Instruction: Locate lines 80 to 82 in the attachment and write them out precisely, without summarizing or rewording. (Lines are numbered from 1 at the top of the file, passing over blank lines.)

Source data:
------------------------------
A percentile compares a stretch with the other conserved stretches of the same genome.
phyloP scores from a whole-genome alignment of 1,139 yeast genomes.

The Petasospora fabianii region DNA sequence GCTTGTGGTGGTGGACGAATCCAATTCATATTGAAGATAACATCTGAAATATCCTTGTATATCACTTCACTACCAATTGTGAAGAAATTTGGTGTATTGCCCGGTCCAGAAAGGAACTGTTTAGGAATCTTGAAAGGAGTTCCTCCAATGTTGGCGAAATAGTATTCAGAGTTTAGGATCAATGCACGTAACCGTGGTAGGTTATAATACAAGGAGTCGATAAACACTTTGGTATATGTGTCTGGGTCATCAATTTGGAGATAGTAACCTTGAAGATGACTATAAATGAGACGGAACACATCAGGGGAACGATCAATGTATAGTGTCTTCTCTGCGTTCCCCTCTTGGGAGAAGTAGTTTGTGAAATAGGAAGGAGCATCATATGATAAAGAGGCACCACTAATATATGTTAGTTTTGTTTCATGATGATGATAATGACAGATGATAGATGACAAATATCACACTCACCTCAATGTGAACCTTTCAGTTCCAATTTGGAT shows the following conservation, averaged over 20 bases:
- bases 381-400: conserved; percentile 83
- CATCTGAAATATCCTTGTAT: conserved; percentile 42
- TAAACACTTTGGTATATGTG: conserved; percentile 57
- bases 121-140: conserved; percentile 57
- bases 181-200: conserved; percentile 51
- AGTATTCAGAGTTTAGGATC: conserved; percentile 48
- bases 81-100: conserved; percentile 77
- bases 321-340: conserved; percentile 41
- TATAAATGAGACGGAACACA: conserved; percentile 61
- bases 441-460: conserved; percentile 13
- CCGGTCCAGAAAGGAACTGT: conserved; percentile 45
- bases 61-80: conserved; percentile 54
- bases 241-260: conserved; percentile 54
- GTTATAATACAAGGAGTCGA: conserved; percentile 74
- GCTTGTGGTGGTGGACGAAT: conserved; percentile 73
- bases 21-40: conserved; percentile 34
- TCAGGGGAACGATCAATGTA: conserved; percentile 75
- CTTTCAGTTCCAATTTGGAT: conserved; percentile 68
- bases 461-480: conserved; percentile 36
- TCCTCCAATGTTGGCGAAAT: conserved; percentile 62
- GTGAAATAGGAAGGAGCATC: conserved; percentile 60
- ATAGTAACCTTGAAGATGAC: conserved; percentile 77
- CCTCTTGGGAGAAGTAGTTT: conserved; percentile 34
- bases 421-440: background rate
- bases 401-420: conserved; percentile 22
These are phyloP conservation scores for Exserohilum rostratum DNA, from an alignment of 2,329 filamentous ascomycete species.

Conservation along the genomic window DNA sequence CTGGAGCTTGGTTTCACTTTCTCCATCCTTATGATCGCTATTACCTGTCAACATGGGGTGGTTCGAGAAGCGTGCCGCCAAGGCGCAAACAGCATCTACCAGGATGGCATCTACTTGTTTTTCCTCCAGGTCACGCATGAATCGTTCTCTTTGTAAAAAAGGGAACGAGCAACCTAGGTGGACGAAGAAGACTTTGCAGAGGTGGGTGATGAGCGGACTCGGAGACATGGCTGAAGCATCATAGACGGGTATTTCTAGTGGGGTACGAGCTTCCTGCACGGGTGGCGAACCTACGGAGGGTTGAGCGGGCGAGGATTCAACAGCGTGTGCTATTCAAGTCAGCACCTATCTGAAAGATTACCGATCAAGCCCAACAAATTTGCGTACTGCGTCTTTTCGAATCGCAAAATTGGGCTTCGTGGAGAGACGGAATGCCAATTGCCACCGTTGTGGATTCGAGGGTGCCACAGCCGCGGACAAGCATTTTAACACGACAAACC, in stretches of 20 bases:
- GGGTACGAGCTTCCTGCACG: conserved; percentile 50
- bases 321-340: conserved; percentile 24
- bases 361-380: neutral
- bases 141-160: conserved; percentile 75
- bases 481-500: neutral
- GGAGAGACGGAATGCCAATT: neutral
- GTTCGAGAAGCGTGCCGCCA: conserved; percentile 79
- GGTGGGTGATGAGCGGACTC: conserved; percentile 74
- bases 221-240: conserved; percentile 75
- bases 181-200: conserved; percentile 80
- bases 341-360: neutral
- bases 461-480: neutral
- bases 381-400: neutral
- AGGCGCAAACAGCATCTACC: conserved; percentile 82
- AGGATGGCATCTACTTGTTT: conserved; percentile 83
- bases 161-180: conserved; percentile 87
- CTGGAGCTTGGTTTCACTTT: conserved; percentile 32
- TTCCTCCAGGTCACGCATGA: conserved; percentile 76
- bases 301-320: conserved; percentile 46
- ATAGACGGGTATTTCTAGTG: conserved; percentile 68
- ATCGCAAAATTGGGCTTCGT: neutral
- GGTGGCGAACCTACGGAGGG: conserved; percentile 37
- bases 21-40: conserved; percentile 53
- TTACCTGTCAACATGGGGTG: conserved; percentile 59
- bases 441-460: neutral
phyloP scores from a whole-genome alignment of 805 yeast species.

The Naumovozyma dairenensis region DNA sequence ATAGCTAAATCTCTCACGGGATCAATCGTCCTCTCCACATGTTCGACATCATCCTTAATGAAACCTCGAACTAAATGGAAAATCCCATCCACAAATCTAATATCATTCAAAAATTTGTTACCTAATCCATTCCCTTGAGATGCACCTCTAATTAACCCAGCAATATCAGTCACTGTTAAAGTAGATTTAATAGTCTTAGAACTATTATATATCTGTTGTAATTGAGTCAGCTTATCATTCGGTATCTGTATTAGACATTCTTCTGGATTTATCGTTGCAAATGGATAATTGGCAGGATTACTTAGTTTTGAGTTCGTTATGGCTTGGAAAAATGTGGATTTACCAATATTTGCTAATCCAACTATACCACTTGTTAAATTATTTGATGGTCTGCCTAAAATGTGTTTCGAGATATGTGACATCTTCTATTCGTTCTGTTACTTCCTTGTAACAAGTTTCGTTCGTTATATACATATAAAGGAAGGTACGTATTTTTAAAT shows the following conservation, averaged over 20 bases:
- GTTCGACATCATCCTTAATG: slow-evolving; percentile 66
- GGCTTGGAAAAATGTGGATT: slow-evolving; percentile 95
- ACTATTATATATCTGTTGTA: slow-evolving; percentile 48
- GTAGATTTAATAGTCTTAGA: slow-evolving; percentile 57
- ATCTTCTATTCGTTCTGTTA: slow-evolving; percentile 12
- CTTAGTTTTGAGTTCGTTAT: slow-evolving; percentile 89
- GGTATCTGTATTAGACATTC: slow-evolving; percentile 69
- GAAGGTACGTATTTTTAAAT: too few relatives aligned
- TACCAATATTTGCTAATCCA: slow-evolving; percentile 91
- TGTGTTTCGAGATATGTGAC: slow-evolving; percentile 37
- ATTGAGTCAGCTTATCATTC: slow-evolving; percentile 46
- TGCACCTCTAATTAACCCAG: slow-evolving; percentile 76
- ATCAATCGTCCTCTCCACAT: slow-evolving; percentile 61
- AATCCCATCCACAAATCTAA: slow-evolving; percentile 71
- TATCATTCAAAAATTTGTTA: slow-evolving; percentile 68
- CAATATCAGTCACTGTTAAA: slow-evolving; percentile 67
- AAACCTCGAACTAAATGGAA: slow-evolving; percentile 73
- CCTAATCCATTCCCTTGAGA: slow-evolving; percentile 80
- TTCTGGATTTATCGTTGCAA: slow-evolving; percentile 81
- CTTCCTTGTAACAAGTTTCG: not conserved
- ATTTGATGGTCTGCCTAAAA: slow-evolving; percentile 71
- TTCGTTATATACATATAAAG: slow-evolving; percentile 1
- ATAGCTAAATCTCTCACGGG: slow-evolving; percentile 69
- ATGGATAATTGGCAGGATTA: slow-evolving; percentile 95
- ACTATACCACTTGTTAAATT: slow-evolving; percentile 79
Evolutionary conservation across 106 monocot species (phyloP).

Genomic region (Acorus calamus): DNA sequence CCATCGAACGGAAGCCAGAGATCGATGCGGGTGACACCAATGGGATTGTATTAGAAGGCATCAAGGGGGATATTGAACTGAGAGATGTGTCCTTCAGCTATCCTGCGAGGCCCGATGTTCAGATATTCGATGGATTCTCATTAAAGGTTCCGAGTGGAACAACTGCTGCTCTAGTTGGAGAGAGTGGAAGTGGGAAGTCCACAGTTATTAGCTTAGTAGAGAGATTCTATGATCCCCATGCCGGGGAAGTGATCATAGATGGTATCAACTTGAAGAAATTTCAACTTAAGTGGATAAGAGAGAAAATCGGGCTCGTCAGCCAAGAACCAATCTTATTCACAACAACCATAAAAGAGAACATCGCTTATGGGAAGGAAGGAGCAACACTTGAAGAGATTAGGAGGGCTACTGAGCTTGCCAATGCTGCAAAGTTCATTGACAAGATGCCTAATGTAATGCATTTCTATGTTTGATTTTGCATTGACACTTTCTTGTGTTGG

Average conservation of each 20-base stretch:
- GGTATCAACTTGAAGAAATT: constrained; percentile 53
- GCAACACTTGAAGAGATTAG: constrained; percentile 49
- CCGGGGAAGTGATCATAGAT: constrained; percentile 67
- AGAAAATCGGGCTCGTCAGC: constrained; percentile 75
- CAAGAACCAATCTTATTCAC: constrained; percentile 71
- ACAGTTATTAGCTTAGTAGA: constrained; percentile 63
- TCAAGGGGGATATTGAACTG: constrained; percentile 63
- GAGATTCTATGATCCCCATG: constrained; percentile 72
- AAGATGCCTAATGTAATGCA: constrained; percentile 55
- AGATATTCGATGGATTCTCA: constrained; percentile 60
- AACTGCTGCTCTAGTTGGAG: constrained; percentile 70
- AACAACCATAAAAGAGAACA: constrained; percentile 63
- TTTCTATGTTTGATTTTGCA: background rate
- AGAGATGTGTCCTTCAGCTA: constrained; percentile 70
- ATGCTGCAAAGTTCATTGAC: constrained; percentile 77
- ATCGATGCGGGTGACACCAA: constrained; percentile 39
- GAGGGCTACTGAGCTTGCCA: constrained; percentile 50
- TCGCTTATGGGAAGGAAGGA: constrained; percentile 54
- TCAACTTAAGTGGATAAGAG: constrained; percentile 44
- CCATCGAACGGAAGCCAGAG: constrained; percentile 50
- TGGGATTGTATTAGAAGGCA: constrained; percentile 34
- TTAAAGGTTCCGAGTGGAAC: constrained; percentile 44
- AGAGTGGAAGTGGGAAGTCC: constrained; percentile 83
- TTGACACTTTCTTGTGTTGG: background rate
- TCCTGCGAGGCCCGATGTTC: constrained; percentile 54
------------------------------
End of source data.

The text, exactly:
- ATAGCTAAATCTCTCACGGG: slow-evolving; percentile 69
- ATGGATAATTGGCAGGATTA: slow-evolving; percentile 95
- ACTATACCACTTGTTAAATT: slow-evolving; percentile 79